The Chester Races
The races at Chester can claim to be the oldest continuously operating horse race still run on its original course, a plot of land called the Roodee. Originally and for some sixty years a football ground, the Roodee fields were eventually closed to the game as football was declared too perilous to life and limb. Instead, on St. George's Day 1539, it was decreed that 'In the tyme of Henry Gee, Mayre of the King's citie of Chester, in the XXXI yere of King Henry Theght, a bell of sylver, to the value of IIIs IIIId, is ordayned to be the reward of that horse which shall runne before all others'. The Chester Races were established, and the event grew with fashion and aristocratic patronage.
In the eighteenth century each race took up a whole day, and consisted of eliminating heats, each two or four miles long, which were run until the same horse had won two out of three, four or five races. Stamina was considered more important than speed; the horse did not have to win each heat, merely to be the first to win two heats. It was not until 1791 that a single race without heats was first run.
The Race Prize
The value of the prizes increased in line with patronage and by 1740 the Grosvenor Gold Cup (from 1792 called the Chester Gold Cup) was the main meeting of the Chester racing calendar. The race-prize between 1741 and 1800 was usually a tumbler cup made of gold to the value of £50, presented by the Grosvenor family and suitably engraved. Only four of these gold cups are known to have survived including the present example, the only one of this unusual form and noted by Michael Clayton, op. cit., p33. Another, a tumbler cup, by Peter and Anne Bateman, was sold at Christie's London, 20 November 2001, lot 9, and was for the 1792 race (illustrated in M. Clayton, The Collector's Dictionary of Silver and Gold of Great Britain and North America, p.449). A second gold tumbler cup, by Richard Bayley, for the 1744 race, is said to survive at Calke Abbey (P. Boughton, Catalogue of Silver in the Grosvenor Museum, 2000, p.140), and a third tumbler cup, dated 1765-66 for the 1766 race, is in the collection of the City of Chester (P. Boughton, op. cit., p.142-143 no.95).
The unusual beaker form of this race-cup is mirrored in a drawing of the various Chester race-prizes included in the border of a Chester race-card of 1791 (reproduced in the Christie's London sale catalogue for the 1792 prize, sold on 16 October 1963, lot 172).
While the maker of the present cup, I*D, has not been traced, it is interesting to note that a Joseph Duke I is recorded in the Eaton Hall Accounts as having supplied gold race-cups for this race in 1762 and 1776 (Maurice H. Ridgway, Chester Silver 1837-1962 with Special Reference to The Chester Duty Books 1784-1840, Denbigh, 1996, p.147). Although there is no recorded London maker's mark for him it is not impossible that he may have been the maker or perhaps retailer of this cup.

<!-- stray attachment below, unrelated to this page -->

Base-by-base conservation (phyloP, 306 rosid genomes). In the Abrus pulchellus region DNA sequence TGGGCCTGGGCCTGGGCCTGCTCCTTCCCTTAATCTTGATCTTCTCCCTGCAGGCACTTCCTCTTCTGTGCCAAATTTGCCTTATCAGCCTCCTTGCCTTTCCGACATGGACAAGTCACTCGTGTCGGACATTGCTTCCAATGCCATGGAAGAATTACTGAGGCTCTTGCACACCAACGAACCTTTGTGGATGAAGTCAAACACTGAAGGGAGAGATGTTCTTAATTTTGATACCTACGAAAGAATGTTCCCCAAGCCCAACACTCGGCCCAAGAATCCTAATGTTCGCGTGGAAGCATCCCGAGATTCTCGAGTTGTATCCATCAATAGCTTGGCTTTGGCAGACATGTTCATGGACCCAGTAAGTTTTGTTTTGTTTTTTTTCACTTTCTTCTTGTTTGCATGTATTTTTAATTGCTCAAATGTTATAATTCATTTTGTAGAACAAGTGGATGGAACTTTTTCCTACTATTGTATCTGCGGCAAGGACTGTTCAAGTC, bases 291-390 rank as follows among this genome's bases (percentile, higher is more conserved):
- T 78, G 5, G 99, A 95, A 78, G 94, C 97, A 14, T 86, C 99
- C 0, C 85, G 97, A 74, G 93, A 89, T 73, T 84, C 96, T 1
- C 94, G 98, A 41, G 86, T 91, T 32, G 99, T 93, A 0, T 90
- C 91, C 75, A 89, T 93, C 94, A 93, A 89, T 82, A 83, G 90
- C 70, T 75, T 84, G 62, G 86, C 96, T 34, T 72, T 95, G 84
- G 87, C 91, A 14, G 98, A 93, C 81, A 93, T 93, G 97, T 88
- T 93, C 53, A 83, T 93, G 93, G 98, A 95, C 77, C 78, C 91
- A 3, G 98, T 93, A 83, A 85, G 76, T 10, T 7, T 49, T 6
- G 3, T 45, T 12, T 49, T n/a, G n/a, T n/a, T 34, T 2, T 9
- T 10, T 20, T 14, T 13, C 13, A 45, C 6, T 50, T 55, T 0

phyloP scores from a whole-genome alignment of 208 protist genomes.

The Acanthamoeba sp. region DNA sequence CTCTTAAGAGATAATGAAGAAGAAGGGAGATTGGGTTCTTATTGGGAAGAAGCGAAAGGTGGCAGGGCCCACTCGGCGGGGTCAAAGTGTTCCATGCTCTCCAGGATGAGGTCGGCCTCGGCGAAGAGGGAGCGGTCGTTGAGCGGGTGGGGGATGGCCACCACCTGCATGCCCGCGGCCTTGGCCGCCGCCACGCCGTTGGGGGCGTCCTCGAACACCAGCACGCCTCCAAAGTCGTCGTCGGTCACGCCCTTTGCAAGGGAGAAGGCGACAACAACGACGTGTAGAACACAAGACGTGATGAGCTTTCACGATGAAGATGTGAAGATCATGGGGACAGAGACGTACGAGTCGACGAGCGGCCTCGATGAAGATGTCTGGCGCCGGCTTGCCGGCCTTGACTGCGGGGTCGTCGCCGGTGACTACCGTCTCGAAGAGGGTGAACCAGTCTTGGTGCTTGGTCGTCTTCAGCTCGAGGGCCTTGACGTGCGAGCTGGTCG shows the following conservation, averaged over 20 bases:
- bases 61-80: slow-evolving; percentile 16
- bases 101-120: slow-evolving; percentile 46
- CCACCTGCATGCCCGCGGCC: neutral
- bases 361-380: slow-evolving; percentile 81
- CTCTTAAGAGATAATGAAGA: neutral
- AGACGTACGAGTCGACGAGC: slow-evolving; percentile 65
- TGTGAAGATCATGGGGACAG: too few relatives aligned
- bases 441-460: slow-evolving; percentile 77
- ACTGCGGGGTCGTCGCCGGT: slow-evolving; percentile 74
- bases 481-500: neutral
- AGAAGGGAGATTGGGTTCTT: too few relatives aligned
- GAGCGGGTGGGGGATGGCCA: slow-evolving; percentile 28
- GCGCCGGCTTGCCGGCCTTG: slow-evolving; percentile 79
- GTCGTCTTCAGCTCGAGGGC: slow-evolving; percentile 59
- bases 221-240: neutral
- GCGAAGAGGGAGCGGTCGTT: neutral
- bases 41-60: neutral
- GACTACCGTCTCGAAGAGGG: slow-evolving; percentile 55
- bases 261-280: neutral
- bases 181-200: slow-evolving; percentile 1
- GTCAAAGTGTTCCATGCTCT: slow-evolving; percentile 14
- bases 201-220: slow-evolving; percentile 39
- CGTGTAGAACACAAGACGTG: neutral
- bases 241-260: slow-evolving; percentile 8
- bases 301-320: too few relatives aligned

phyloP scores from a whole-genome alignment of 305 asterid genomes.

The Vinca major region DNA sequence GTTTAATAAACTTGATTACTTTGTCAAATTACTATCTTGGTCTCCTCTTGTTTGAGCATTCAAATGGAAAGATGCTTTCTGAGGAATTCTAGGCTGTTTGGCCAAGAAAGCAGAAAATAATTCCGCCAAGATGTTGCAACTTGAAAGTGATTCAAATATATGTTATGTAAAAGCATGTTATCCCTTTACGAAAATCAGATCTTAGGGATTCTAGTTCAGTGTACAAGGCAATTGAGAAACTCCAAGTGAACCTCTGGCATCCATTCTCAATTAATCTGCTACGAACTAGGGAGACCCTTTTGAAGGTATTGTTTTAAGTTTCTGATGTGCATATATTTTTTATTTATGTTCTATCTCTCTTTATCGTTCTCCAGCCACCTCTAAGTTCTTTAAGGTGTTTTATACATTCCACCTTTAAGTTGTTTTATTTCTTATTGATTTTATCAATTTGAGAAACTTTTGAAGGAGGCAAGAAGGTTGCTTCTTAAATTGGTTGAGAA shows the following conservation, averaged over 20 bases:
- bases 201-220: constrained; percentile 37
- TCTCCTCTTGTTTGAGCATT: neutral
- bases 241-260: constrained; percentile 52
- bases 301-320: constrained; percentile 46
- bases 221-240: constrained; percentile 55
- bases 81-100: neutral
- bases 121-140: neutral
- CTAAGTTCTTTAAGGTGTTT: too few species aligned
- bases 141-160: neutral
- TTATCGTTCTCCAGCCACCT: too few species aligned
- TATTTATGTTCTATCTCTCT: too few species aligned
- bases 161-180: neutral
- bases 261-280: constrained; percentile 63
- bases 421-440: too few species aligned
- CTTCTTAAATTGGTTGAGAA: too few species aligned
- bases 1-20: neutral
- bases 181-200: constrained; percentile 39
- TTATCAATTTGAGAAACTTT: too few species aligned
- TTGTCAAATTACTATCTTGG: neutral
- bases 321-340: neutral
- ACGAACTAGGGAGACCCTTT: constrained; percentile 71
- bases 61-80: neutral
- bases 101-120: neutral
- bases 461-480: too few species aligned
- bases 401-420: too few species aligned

The Corporation of Chester also gave a silver punch bowl each year, called, together with a cash prize, the City Plate - see following lot.
The Race and The Winner
Mr. Norcop's Intrepid was a brown colt foaled in 1768 by Dragon out of an unlisted mare for which no records are believed to have survived. His racing career was restricted to Cheshire apart from occasional entries at Nottingham and Leicester. He appears to have been a useful runner at local level winning fifteen out of thirty-four races entered between 1772 and 1777.
The records of the gold cup at Chester in September 1774 show that the heats were to be four miles long. The only serious rival to Intrepid was Mr. Walker's chetnut horse Benedict, which won the first heat but came last to Intrepid's winning second heat, probably being deliberately given an easy race to rest for the next heats. For the third heat the other two runners were withdrawn leaving the field to the two contenders with one heat each. Two more heats were run, and Intrepid won both. The family archives include a manuscript bill of 1781 for the payment of fees for the keeping of Intrepid while in the care of a Mr. Fletcher, an extract reads 'To Do 4 Weeks and 1 Day from Thursday the 6th September to Thursday the 5th October - £4.7s.0.'. The archive also contains a number of letters relating to the theft of the Grosvenor Cup and The City Plate in 1811. The crime was committed by Turner, a sometime butler at Betton Hall, Mr. Norcop's house in Shropshire. A letter written after the event by A. Radford recounts that the five men concealed themselves behind a sofa in the Drawing Room at Betton Hall but their plans were foiled and they were arrested. Turner, the former butler, presumably the ring-leader, was sentenced to death. Charles Pawlett, the chaplin at Shrewbury Gaol, wrote to Mr. Norcop, on behalf of the condemned man, asking for forgiveness stressing that his parents had no involvement with the theft.
Richard, 1st Earl Grosvenor (1731-1802), eldest son and heir of Robert, 6th Bt., was educated at Oriel College, Oxford. He was elected M.P. for Chester in 1754, and succeeded his father as 7th baronet the following year. In 1759 he served as mayor of Chester, later erecting the East Gate of the city at his own expense. Raised to the peerage as Baron Grosvenor in 1761, he married on 19 July 1764, Henrietta, daughter of Henry Vernon of Hilton Park, Staffordshire, and they had four sons. Walpole describes Lady Grosvenor, who was painted by Gainsborough, as 'a young woman of quality, whom a good person, moderate beauty, no understanding, and excessive vanity had rendered too accessible' to the attentions of Henry, Duke of Cumberland, brother of George III. In 1784 Richard was created Viscount Belgrave and Earl Grosvenor. He died at Earl's Court on 5 August 1802, aged 71. He was considered the greatest breeder of racing stock in England of his day and his obituary in the Gentleman's Magazine, August, 1802, laments that 'his death will be much regretted on the turf'.